Campus, city generate cost-sharing ideas
09 April 2003
An initial brainstorming session attended by staff and administrators from the campus, the City of Berkeley, and the Berkeley Unified School District yielded encouraging new ideas about ways to achieve cost-sharing benefits through mutual cooperation.
Organized by the Berkeley Alliance — an umbrella organization originally formed by the three participating entities — and members of the city/university partnership planning team, the March 21 all-day session was intended to “facilitate collaborative activity and programming,” in the words of Alliance Chair Father George Crespin. In practical terms, that meant not only identifying potential cost-sharing (or even cost-saving) initiatives but promoting mutual understanding of the ways pending state budget cuts will affect the city, the campus, and local schools, as well as the community at large.
That understanding was virtually non-existent prior to this session, says Elizabeth Gillis, coordinator of the Chancellor’s Campus Community Initiative, who acted as facilitator for one of the six working groups that met during the day. “Some of the people came in with a degree of skepticism about the idea,” she says, “grumbling that ‘this is just more work.’ But by the end of the day, there was a lot more enthusiasm than you often find at these sorts of events — and a greater understanding of the nitty-gritty details of our mutual situations.”
‘Viable’ or ‘not worth exploring’
The day began with budget-overview presentations by UC Berkeley Vice Chancellor Horace Mitchell, Berkeley City Manager Weldon Rucker, and Berkeley Unified School District Superintendent Michele Lawrence. Each was at pains to note the impact on their respective budgets from reduced revenues from the state of California.
Facilitated workshops followed, focusing on six specific areas: transportation, purchasing, human resources and training, information technology, health and human services, and revenue generation. Participants strove to identify potential areas for cost-sharing and possible savings, ranking each as “quick and easy,” “very viable,” “moderately viable,” “viable but with no immediate cost savings,” “complicated but worth exploring,” or “not worth exploring.” In some cases the relative likelihood of substantial cost savings was also identified, providing an additional metric by which initiatives meriting further development could be highlighted.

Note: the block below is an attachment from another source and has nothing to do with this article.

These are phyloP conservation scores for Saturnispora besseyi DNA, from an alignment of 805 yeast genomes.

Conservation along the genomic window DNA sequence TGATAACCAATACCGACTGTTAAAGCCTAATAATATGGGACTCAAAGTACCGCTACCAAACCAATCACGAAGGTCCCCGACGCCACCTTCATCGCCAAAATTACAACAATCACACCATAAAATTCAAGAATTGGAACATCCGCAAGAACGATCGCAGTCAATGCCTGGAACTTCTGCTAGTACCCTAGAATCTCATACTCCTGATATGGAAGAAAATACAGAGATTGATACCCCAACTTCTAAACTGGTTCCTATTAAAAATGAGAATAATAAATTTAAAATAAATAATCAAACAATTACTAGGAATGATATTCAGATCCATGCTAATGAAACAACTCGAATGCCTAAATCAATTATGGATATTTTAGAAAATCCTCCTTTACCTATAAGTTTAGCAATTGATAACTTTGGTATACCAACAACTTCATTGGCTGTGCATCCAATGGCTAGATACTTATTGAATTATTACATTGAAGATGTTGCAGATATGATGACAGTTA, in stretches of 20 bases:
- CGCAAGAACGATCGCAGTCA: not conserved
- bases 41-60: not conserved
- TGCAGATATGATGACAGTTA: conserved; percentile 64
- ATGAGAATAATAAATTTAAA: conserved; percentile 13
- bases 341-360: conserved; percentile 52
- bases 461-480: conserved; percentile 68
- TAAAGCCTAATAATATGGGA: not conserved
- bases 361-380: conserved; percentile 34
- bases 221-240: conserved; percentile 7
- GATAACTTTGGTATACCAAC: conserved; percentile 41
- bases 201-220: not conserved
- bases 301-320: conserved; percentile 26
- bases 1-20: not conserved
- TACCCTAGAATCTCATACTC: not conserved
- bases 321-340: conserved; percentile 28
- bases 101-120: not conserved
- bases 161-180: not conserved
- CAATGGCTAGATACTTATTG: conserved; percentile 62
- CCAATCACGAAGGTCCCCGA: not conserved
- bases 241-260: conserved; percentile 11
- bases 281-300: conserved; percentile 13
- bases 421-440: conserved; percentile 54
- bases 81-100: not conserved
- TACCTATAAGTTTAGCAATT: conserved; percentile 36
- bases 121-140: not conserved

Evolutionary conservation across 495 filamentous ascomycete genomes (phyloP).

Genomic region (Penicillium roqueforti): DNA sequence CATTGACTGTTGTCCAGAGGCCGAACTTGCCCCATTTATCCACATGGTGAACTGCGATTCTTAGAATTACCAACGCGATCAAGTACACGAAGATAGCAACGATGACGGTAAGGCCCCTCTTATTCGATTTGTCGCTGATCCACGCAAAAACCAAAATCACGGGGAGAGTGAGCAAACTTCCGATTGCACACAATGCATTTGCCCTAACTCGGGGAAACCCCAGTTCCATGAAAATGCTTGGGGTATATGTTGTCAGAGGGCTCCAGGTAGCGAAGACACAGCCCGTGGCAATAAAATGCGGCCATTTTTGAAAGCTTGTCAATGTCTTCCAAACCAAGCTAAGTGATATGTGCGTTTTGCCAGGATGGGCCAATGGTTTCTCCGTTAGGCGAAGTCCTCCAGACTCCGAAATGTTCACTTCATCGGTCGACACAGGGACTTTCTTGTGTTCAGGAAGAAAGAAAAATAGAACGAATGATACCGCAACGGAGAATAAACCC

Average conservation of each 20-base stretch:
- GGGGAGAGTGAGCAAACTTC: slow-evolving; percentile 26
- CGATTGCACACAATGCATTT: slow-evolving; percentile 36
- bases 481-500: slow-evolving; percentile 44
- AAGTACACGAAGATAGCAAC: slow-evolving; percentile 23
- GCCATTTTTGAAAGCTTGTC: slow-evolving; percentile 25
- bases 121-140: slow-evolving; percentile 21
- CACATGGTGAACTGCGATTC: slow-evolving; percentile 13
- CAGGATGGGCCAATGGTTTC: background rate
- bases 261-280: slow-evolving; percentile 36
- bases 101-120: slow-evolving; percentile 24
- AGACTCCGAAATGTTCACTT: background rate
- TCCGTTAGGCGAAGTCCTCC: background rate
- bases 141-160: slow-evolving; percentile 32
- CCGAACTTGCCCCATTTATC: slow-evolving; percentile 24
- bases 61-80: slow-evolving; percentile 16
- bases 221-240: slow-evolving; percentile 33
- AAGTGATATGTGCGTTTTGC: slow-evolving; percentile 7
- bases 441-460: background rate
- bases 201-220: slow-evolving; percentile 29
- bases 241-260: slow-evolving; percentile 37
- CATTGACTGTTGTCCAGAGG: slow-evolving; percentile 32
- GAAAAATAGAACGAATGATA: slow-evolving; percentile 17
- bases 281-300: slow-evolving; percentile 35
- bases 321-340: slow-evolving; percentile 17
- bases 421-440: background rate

Substantive input was provided by a number of observers — including Berkeley city council member Linda Maio, Mayor Tom Bates, and Superintendent of the Alameda County Office of Education Sheila Jordan—some of whom, though invited primarily to attend the morning budget presentations, were inspired to stay on to participate in the work-group sessions, says Gillis, “even though we tried to send them away at lunchtime!”
“The discussion focused on practical efforts, as opposed to theories or concepts,” says Steve Lustig, assistant vice chancellor for university health and counseling services, who participated in the health and human services subgroup. “We all looked at what’s doable, what’s needed by all three jurisdictions, and what we can do together to produce real budget savings.”
Lustig, who has 35 years of experience in community work, observes: “If you look at past history, in difficult budget times people tend to retreat, to protect their own services. But in this case, people are reaching out, asking what the community’s needs are and how we can provide for them. That’s a much healthier approach.”